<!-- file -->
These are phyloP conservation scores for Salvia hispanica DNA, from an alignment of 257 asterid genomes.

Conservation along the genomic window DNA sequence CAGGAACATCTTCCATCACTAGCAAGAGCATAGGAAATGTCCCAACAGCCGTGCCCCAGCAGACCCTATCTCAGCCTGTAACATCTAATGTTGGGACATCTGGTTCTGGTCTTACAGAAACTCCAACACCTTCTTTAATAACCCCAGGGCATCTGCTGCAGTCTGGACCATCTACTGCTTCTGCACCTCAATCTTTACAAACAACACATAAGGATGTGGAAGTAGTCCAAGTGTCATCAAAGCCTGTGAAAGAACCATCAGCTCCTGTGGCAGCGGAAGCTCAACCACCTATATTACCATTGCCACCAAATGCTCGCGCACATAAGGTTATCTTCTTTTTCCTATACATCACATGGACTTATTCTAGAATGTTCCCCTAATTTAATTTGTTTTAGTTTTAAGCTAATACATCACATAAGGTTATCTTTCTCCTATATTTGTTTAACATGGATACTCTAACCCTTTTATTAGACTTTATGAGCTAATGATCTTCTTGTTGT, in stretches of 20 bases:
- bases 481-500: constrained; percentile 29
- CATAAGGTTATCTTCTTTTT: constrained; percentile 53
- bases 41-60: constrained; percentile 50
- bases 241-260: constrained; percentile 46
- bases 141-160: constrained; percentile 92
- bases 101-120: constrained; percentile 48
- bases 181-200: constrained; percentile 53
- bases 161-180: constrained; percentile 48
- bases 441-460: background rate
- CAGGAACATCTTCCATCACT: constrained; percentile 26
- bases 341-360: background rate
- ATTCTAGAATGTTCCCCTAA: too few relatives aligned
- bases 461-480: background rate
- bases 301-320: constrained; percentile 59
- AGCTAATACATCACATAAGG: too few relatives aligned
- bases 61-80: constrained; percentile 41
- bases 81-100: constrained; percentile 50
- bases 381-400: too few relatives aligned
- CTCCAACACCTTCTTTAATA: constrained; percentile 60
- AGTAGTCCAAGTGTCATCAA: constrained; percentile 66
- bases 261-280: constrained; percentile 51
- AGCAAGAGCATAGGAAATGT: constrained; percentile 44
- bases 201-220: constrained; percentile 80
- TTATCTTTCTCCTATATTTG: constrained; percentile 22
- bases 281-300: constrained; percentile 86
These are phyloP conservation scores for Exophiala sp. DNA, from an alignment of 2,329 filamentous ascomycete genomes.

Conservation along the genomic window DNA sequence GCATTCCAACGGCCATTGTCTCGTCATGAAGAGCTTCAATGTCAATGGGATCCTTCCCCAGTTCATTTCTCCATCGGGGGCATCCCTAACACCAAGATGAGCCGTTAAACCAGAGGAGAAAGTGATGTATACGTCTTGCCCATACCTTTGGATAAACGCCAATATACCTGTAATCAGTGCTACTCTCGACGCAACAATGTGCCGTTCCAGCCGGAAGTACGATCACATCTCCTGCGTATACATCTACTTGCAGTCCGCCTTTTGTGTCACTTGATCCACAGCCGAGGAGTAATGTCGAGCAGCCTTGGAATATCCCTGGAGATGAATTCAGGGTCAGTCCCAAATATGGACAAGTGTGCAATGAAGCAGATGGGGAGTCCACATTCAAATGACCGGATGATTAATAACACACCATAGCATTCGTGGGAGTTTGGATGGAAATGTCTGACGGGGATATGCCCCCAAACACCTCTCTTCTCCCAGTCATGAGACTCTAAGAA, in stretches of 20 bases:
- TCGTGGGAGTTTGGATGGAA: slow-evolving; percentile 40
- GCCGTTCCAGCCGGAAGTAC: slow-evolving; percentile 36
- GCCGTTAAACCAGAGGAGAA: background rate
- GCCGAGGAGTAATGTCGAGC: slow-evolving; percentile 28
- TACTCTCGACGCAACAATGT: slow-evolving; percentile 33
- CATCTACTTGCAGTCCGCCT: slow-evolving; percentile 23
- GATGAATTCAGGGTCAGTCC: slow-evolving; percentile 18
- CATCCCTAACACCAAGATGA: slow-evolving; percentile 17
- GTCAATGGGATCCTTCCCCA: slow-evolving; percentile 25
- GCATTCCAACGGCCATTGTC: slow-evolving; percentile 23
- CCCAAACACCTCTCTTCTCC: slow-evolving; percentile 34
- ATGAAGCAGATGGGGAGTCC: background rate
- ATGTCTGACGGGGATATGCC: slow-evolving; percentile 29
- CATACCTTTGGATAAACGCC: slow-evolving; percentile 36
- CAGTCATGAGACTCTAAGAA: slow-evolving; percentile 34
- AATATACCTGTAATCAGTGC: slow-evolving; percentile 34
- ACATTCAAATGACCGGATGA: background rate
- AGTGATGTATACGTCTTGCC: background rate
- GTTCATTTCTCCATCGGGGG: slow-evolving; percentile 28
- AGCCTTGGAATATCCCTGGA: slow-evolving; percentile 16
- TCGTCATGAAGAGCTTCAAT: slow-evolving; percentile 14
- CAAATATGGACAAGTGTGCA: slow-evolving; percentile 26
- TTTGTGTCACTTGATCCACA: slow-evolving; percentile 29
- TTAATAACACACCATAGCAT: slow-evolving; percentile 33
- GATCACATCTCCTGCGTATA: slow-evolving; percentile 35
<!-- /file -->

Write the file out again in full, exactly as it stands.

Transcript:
These are phyloP conservation scores for Salvia hispanica DNA, from an alignment of 257 asterid genomes.

Conservation along the genomic window DNA sequence CAGGAACATCTTCCATCACTAGCAAGAGCATAGGAAATGTCCCAACAGCCGTGCCCCAGCAGACCCTATCTCAGCCTGTAACATCTAATGTTGGGACATCTGGTTCTGGTCTTACAGAAACTCCAACACCTTCTTTAATAACCCCAGGGCATCTGCTGCAGTCTGGACCATCTACTGCTTCTGCACCTCAATCTTTACAAACAACACATAAGGATGTGGAAGTAGTCCAAGTGTCATCAAAGCCTGTGAAAGAACCATCAGCTCCTGTGGCAGCGGAAGCTCAACCACCTATATTACCATTGCCACCAAATGCTCGCGCACATAAGGTTATCTTCTTTTTCCTATACATCACATGGACTTATTCTAGAATGTTCCCCTAATTTAATTTGTTTTAGTTTTAAGCTAATACATCACATAAGGTTATCTTTCTCCTATATTTGTTTAACATGGATACTCTAACCCTTTTATTAGACTTTATGAGCTAATGATCTTCTTGTTGT, in stretches of 20 bases:
- bases 481-500: constrained; percentile 29
- CATAAGGTTATCTTCTTTTT: constrained; percentile 53
- bases 41-60: constrained; percentile 50
- bases 241-260: constrained; percentile 46
- bases 141-160: constrained; percentile 92
- bases 101-120: constrained; percentile 48
- bases 181-200: constrained; percentile 53
- bases 161-180: constrained; percentile 48
- bases 441-460: background rate
- CAGGAACATCTTCCATCACT: constrained; percentile 26
- bases 341-360: background rate
- ATTCTAGAATGTTCCCCTAA: too few relatives aligned
- bases 461-480: background rate
- bases 301-320: constrained; percentile 59
- AGCTAATACATCACATAAGG: too few relatives aligned
- bases 61-80: constrained; percentile 41
- bases 81-100: constrained; percentile 50
- bases 381-400: too few relatives aligned
- CTCCAACACCTTCTTTAATA: constrained; percentile 60
- AGTAGTCCAAGTGTCATCAA: constrained; percentile 66
- bases 261-280: constrained; percentile 51
- AGCAAGAGCATAGGAAATGT: constrained; percentile 44
- bases 201-220: constrained; percentile 80
- TTATCTTTCTCCTATATTTG: constrained; percentile 22
- bases 281-300: constrained; percentile 86
These are phyloP conservation scores for Exophiala sp. DNA, from an alignment of 2,329 filamentous ascomycete genomes.

Conservation along the genomic window DNA sequence GCATTCCAACGGCCATTGTCTCGTCATGAAGAGCTTCAATGTCAATGGGATCCTTCCCCAGTTCATTTCTCCATCGGGGGCATCCCTAACACCAAGATGAGCCGTTAAACCAGAGGAGAAAGTGATGTATACGTCTTGCCCATACCTTTGGATAAACGCCAATATACCTGTAATCAGTGCTACTCTCGACGCAACAATGTGCCGTTCCAGCCGGAAGTACGATCACATCTCCTGCGTATACATCTACTTGCAGTCCGCCTTTTGTGTCACTTGATCCACAGCCGAGGAGTAATGTCGAGCAGCCTTGGAATATCCCTGGAGATGAATTCAGGGTCAGTCCCAAATATGGACAAGTGTGCAATGAAGCAGATGGGGAGTCCACATTCAAATGACCGGATGATTAATAACACACCATAGCATTCGTGGGAGTTTGGATGGAAATGTCTGACGGGGATATGCCCCCAAACACCTCTCTTCTCCCAGTCATGAGACTCTAAGAA, in stretches of 20 bases:
- TCGTGGGAGTTTGGATGGAA: slow-evolving; percentile 40
- GCCGTTCCAGCCGGAAGTAC: slow-evolving; percentile 36
- GCCGTTAAACCAGAGGAGAA: background rate
- GCCGAGGAGTAATGTCGAGC: slow-evolving; percentile 28
- TACTCTCGACGCAACAATGT: slow-evolving; percentile 33
- CATCTACTTGCAGTCCGCCT: slow-evolving; percentile 23
- GATGAATTCAGGGTCAGTCC: slow-evolving; percentile 18
- CATCCCTAACACCAAGATGA: slow-evolving; percentile 17
- GTCAATGGGATCCTTCCCCA: slow-evolving; percentile 25
- GCATTCCAACGGCCATTGTC: slow-evolving; percentile 23
- CCCAAACACCTCTCTTCTCC: slow-evolving; percentile 34
- ATGAAGCAGATGGGGAGTCC: background rate
- ATGTCTGACGGGGATATGCC: slow-evolving; percentile 29
- CATACCTTTGGATAAACGCC: slow-evolving; percentile 36
- CAGTCATGAGACTCTAAGAA: slow-evolving; percentile 34
- AATATACCTGTAATCAGTGC: slow-evolving; percentile 34
- ACATTCAAATGACCGGATGA: background rate
- AGTGATGTATACGTCTTGCC: background rate
- GTTCATTTCTCCATCGGGGG: slow-evolving; percentile 28
- AGCCTTGGAATATCCCTGGA: slow-evolving; percentile 16
- TCGTCATGAAGAGCTTCAAT: slow-evolving; percentile 14
- CAAATATGGACAAGTGTGCA: slow-evolving; percentile 26
- TTTGTGTCACTTGATCCACA: slow-evolving; percentile 29
- TTAATAACACACCATAGCAT: slow-evolving; percentile 33
- GATCACATCTCCTGCGTATA: slow-evolving; percentile 35